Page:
Why the new proposed GAA SFC format completely misses the point…


Champ Restructure

The structure of the Senior Football Championship has come in for great criticism in recent years, being labelled as outdated and unfair on many teams. The complaint that is heard most often is that there are far too many one-sided games. This is a hard point to argue against, especially as we have recently seen

Dublin win their 11 th Leinster title in the past 12 seasons, while never really stepping out of second gear. There have been many differing solutions suggested, with the much mooted ‘champions league format’ most often being seen as the way forward. With such discontent streaming from fans, as well as current and former players, it seems something had to be done. Finally, the GAA (despite having the reputation as an organisation which is often resistant to change) has attempted to tackle the issue.

In the new format which the GAA has been proposed would see the quarter final stage of the championship be replaced with a round robin series, consisting of two groups of four teams. Each team would then play 3 games: one at home, one away, and one in Croke Park. There would also be some other insignificant tweaks to the qualifier system, with the current system of ‘A’ and ‘B’ sides of the draw being abolished, while the GAA calendar would also be shuffled slightly. However, it is the introduction of a round robin series that is the main topic of discussion. The question that has to be asked is: does the suggested reformat of the championship fix the problems that are currently present?

One might be tempted to say that it does. One of the most prevalent issues that has been raised is that there are not enough games between the elite teams, with the championship really only becoming competitive at the quarter final stage, especially for the likes of Dublin and Kerry. The round robin series would certainly address those issues, with eight extra high quality games being added to the calendar.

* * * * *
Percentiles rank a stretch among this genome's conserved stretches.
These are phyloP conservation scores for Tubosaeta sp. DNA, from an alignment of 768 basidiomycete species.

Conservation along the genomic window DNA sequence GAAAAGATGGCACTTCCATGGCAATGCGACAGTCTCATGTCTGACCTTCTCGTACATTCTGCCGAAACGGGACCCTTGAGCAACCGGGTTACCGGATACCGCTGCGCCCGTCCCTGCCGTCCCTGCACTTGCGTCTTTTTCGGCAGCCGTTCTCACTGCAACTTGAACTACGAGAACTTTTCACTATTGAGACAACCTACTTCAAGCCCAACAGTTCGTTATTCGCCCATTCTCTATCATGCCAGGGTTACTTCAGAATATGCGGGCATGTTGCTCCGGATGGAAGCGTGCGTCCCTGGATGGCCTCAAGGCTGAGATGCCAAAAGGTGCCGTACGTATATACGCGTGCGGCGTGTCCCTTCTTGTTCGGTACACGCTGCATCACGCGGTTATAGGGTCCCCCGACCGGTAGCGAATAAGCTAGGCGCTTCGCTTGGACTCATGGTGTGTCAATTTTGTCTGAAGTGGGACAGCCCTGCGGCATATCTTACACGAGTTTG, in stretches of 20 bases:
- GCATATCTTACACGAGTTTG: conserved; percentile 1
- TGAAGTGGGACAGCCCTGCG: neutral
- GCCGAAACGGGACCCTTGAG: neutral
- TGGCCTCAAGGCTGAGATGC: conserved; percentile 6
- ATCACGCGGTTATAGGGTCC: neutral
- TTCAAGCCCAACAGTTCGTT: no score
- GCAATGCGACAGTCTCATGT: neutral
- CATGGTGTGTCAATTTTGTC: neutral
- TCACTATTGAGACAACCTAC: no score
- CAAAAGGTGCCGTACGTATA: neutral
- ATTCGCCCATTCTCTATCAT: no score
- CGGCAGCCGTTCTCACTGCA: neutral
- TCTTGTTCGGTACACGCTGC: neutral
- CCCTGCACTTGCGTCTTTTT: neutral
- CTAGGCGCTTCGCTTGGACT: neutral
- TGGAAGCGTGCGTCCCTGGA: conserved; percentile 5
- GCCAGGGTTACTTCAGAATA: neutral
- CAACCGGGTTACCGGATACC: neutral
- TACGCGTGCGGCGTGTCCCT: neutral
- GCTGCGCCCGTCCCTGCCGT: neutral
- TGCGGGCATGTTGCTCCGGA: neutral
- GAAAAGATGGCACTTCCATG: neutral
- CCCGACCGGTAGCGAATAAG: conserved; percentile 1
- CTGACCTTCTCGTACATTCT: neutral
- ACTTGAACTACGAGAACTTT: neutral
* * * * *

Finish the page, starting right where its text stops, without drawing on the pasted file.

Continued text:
Croke_parkWhile these extra meetings of the top teams may add some excitement to the championship, it appears to me that these changes will only be of benefit to the top tier of teams. There is little in the suggested changes that will improve the outlook for the weaker counties. There will still be the prospect of heavy defeats in the provincial championships. There is also little chance that the reformat will see added games for these counties, and many will still have just two games all summer.
How are these players meant to improve without consistent games at a championship level? There is also the fact that the changes will make it even more difficult for these teams to progress to the latter stages of the championship. Would the Tipperary footballers, who have undoubtedly been the story of this year’s championship, still be in an all-Ireland semi final had the round robin be in affect this year? I would venture to say that it is unlikely. Cinderella runs would become even more difficult, as these teams would have to overcome stronger counties an increasing number of times.

It is commendable that the GAA are attempting to make changes, but these are wide of the mark. It favours only the elite counties and does not help to strengthen the rest of the teams throughout the country. While I personally would not be a fan of a ‘B’ championship, something must be done to offer more high level games to the counties who are most in need of them. While there does not seem to be an obvious solution which would appease everybody, the current suggestions are not what are required.

Give us your opinion below or in our forums!

Junior Write Gary Connaughton


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